Ron with his 39 1/2" Snook pushing 30 pounds caught on 10 lb. tackle on a pilchard under a cork!

Ron with his 39 1/2″ Snook pushing 30 pounds caught on 10 lb. tackle on a pilchard under a cork!

Snook fishing,Trout fishing and Redfishing and Tarpon fishing is absolutely fish-tastic!!! On west central Florida’s gulf coast, the fishing has gone into frenzy mode. Daily 3/4 and full day fishing charters using live bait, pilchards and threadfin herring has heated up and have been producing limits on trout, redfish and snook, with many releases after limits are caught with Captain John Fischbach Of Absolute Florida Flats Fishing with over 26 years of local fishing knowledge, a long time fishing guide. Oversize Snook and Redfish have been coming over the gunwale for photos to provide life long lasting memories before being released. Care must be taken when handling oversize Reds and Snook as to not damage their

Kenneth with a 34 1/2" oversize Redfish!

Kenneth with a 34 1/2″ oversize Redfish!

Melissa with a beautiful 21" oversize TROUT!!!!!!

Melissa with a beautiful 21″ oversize TROUT!!!!!!

organs. Holding these fish vertically damages their organs and is lethal to these reproducing size fish. Not only do we want them to reproduce thousands of more fish, but who wants to kill a fish for a photo when care can be taken….?? Keep the gills wet, no more than 30 seconds out of the water, hold them horizontally ALWAYS supporting the belly! Be sure to not take them out of the water after bringing them boat side right away, let them breathe a little 20-30 seconds before they have to hold their breath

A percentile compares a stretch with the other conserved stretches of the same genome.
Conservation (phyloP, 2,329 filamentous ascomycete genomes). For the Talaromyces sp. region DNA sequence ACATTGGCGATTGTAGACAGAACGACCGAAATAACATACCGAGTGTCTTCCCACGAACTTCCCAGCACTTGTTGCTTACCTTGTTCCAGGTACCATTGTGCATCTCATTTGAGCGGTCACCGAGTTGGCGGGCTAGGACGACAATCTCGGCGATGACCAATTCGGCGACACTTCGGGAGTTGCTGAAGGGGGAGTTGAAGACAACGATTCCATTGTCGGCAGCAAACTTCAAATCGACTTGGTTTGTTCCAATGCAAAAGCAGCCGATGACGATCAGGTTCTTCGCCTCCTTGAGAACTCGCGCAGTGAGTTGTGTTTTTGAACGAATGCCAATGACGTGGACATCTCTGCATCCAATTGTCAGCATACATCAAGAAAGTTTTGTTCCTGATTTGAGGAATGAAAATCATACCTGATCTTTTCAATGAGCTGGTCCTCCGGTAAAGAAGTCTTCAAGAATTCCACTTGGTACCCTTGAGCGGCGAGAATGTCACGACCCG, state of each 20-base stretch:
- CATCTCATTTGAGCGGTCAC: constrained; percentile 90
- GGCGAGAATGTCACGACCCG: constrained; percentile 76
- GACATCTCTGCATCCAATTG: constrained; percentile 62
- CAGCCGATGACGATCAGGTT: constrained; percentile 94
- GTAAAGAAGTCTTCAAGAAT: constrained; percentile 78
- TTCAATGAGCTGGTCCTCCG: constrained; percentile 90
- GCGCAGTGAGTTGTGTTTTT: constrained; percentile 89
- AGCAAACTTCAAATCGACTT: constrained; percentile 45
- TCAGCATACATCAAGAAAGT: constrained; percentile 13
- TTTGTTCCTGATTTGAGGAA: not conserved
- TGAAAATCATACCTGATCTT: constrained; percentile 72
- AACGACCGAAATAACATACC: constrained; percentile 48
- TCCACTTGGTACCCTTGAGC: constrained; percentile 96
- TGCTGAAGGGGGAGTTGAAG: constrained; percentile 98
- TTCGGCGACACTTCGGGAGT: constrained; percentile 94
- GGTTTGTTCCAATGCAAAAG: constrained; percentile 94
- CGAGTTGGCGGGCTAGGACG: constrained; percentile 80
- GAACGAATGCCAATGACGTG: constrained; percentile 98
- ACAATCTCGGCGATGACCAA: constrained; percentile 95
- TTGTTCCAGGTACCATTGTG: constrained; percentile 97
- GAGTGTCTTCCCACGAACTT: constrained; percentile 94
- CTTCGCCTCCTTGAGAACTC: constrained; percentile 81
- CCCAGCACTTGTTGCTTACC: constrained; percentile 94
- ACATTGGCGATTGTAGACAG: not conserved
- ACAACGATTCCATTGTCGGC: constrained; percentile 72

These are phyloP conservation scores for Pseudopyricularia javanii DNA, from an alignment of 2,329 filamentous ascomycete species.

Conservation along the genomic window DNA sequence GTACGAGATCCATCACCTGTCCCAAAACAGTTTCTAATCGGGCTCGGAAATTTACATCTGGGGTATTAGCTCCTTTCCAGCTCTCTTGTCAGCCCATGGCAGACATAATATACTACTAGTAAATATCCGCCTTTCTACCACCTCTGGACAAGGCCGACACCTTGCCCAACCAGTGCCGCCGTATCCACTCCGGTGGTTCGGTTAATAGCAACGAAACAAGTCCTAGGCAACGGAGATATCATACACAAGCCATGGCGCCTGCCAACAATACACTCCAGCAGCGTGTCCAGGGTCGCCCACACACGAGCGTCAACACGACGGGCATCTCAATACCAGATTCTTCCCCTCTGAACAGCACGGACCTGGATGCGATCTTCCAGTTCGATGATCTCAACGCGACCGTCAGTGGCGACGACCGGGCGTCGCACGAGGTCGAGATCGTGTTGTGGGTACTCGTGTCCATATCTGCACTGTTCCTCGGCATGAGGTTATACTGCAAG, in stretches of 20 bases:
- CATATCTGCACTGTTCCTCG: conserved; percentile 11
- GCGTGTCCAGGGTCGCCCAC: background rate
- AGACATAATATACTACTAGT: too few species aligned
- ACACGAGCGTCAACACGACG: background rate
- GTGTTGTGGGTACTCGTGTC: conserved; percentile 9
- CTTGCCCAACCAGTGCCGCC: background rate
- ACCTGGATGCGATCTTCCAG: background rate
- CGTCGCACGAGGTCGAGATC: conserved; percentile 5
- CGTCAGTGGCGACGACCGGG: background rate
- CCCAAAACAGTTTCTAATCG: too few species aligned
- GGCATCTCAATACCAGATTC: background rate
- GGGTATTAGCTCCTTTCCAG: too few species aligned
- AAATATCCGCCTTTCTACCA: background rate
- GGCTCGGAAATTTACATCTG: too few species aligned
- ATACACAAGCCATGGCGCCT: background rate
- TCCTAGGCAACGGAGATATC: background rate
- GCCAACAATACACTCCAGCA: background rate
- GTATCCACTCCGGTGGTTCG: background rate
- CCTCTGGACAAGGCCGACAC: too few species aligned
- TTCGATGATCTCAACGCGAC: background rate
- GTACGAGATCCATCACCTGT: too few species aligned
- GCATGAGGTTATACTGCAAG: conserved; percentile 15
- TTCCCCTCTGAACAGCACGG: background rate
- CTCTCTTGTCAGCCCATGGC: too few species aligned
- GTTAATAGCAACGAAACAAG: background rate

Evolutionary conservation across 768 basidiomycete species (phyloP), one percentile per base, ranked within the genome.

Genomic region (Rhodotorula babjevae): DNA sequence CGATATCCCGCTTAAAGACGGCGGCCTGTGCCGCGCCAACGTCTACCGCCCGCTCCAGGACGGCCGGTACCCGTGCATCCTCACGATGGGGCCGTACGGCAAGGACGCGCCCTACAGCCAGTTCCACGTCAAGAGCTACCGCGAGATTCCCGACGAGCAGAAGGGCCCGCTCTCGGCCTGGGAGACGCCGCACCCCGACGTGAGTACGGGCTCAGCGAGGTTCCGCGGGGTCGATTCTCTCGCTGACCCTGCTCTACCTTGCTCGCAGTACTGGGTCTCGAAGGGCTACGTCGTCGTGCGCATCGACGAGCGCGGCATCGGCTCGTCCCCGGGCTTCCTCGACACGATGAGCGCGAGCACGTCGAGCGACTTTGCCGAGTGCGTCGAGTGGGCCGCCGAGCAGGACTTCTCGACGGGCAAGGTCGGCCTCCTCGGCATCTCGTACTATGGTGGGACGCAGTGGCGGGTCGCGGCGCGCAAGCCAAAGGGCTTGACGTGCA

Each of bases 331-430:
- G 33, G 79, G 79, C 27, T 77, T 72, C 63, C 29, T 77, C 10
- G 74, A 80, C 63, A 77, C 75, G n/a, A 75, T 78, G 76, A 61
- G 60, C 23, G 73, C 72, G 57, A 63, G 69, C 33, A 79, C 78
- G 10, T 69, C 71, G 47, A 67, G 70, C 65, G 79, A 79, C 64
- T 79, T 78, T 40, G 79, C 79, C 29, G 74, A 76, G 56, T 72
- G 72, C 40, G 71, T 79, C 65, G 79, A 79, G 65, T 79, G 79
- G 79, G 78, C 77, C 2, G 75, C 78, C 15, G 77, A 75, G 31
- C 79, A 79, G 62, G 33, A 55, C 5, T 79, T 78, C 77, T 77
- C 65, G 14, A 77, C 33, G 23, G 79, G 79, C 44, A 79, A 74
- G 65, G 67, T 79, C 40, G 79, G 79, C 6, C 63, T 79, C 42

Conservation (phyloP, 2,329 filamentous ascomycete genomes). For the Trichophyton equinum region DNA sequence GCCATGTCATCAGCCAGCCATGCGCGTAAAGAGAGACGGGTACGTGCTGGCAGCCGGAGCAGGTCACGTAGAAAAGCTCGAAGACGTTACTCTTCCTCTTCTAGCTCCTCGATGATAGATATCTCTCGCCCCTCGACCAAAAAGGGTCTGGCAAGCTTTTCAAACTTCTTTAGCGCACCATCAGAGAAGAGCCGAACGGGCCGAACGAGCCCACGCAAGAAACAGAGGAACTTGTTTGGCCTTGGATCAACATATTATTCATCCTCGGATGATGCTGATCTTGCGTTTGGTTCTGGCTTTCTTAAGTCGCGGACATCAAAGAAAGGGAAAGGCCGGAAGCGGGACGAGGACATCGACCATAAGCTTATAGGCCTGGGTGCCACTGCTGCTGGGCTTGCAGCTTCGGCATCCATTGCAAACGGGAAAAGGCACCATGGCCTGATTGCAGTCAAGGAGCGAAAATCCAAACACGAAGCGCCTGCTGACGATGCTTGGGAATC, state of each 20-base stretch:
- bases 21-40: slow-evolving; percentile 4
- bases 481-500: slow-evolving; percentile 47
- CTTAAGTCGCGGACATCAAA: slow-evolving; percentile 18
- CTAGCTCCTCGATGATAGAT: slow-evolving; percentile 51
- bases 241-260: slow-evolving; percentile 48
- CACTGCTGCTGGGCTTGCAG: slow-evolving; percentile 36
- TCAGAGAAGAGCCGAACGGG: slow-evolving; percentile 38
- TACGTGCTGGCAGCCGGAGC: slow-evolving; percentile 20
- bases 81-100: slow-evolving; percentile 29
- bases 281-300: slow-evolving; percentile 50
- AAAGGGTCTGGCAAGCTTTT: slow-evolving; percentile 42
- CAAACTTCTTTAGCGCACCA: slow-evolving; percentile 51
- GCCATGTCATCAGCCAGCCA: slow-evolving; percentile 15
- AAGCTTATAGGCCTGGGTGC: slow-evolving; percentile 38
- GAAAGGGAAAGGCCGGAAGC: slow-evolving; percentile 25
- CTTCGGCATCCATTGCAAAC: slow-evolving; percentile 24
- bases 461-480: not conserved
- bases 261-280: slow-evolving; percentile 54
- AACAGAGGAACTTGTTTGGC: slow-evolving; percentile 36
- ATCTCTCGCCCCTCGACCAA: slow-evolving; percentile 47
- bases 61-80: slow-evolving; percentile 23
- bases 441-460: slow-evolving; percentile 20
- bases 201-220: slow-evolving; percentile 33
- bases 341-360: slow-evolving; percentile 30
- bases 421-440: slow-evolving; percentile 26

John with 26 inches of OVERSIZE TROUT!!!!!

John with 26 inches of OVERSIZE TROUT!!!!!

out of the water for the photos, revive them after your photos properly in a side to side motion holding them facing the water current, not forward and backwards, pushing water into a fishes gills backwards drowns them!!! Only let go of the lower jaw when they let you know they are ready…. you’ll know it when the twitches stop and the normal swimming motion comes back. A good thing to look for is the pectoral fin movement and tail movement, that’s when you know your resuscitate them properly.

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